Historic Renovations

Older homes present a unique challenge when renovating. Even if the walls are straight and plumb – which they often aren’t – there can be unexpected surprises ranging from out-of-date wiring to a deteriorating structure.

Historic Renovations

Before embarking on a historic renovation, you’ll have lots to consider, not the least of which is the decision to renovate to a like-new condition or to restore the original beauty.

The (Other) Three R’s: remodel

Style traditionnel

If you’re remodelling, you’re modifying the home to create open-space living.

A popular project is to combine the kitchen and formal dining room into an eat-in kitchen. If this is a project you’re considering, here’s a great tip: Install a large, multi-panel patio door, to access a rear deck and open the space up to the outdoors. A three- or four-panel sliding door will open up a space substantially. If you have high ceilings, add a transom to increase the scale accordingly.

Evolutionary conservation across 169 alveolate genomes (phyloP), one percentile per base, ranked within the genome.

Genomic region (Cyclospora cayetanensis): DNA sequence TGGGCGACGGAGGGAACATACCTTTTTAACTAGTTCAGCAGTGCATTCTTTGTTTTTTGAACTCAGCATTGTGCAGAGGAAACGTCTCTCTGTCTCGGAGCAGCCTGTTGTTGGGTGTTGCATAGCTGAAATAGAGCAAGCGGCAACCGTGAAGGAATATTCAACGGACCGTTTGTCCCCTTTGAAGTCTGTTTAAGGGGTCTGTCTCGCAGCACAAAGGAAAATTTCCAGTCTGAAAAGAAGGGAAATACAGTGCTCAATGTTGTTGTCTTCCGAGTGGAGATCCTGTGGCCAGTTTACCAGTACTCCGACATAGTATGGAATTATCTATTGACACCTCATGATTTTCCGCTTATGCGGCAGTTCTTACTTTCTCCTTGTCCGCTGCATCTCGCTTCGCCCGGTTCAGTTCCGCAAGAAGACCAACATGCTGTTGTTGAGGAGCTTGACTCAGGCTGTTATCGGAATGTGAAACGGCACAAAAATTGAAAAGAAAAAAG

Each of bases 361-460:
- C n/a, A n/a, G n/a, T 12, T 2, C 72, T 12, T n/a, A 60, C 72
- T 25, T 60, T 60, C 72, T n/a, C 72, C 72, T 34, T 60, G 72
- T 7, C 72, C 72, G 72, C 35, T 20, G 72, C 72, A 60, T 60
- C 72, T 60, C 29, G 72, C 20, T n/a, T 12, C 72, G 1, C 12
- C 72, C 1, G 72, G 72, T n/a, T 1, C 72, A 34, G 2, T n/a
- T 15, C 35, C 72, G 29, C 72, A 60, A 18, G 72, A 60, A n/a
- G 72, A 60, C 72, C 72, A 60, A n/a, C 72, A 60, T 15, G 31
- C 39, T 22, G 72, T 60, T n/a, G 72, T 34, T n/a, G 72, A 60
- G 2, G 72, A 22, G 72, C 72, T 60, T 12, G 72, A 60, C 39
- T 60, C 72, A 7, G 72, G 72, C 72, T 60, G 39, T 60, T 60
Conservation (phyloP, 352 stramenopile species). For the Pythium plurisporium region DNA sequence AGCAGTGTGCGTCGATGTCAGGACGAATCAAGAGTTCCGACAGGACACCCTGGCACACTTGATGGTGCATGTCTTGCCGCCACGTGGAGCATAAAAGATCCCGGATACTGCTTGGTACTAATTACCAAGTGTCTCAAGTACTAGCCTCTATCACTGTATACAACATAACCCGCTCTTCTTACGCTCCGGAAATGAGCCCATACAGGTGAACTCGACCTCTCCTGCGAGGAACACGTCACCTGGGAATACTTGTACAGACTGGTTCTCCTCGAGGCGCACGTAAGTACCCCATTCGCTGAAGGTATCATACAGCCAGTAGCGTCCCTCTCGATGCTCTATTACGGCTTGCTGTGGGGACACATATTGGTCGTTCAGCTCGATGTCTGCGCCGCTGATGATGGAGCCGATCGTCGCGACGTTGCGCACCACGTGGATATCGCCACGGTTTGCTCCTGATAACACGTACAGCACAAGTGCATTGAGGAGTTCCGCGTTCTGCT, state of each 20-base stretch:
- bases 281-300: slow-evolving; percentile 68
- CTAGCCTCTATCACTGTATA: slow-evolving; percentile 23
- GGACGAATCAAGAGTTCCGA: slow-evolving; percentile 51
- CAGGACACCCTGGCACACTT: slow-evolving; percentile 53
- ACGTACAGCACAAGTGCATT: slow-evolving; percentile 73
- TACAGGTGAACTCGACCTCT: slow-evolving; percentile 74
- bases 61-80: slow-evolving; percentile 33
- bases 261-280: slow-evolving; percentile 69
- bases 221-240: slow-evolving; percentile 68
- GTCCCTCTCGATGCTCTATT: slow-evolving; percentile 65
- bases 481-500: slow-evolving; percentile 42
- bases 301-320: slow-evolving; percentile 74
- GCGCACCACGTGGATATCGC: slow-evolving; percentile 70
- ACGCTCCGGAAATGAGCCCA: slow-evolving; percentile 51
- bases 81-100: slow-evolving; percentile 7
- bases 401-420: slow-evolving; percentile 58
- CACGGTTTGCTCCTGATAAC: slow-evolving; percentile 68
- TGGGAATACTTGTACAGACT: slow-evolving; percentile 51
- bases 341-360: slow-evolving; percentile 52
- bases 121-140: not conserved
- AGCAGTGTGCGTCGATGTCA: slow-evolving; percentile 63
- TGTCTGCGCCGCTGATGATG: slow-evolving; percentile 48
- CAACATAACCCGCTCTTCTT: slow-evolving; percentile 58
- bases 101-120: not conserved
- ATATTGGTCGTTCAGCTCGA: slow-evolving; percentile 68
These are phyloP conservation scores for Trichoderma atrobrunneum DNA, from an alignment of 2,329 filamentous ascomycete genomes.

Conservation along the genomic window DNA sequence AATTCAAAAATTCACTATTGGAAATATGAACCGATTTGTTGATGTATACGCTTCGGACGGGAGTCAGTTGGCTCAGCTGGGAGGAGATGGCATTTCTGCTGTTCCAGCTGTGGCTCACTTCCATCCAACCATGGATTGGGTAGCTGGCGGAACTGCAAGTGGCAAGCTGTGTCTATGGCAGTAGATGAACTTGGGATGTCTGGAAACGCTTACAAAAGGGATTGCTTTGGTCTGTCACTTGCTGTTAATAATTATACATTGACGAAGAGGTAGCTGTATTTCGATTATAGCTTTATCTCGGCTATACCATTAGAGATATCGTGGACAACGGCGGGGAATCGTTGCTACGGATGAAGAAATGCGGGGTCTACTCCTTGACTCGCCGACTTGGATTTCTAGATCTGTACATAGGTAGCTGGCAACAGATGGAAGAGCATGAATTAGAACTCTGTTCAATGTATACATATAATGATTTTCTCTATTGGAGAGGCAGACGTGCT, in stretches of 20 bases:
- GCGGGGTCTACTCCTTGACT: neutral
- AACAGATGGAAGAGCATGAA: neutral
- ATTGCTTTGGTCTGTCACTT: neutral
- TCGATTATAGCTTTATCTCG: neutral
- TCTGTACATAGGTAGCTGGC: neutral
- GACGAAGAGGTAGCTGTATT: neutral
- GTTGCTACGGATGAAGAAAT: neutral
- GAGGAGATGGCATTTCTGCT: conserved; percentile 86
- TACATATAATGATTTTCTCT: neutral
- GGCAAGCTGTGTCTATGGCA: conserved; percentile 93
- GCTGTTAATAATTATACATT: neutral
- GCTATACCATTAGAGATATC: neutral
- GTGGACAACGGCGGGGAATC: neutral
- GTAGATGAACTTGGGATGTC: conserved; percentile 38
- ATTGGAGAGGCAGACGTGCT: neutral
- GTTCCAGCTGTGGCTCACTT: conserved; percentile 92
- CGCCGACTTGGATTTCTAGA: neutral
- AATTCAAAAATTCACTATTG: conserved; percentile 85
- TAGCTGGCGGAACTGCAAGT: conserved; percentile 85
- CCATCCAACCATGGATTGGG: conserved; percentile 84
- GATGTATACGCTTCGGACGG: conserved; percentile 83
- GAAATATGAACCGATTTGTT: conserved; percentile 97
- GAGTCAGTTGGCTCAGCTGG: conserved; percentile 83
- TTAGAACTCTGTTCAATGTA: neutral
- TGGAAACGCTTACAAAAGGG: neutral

If you love the neighbourhood and the scale of your historic home but want more modern conveniences, you’re renovating!

When replacing original windows that may be painted shut, heavy and difficult to operate, you can select from any number of materials, including PVC or an aluminum-PVC hybrid for modern, maintenance-free convenience. You can maintain an authentic look by selecting a window type and grilles to match the original windows.


Style traditionnel

If you’re a stickler for detail and love the generous, warm wooden millwork of a historic home, you’ll likely be restoring the space instead of renovating.

Wood windows are the quintessential choice for a restoration project, with available wood simulated divided lites that replicate the charm of historic windows with today’s manufacturing technology. To maintain the authentic look of wood with less upkeep, opt for an aluminum-wood hybrid that has a maintenance-free aluminum exterior.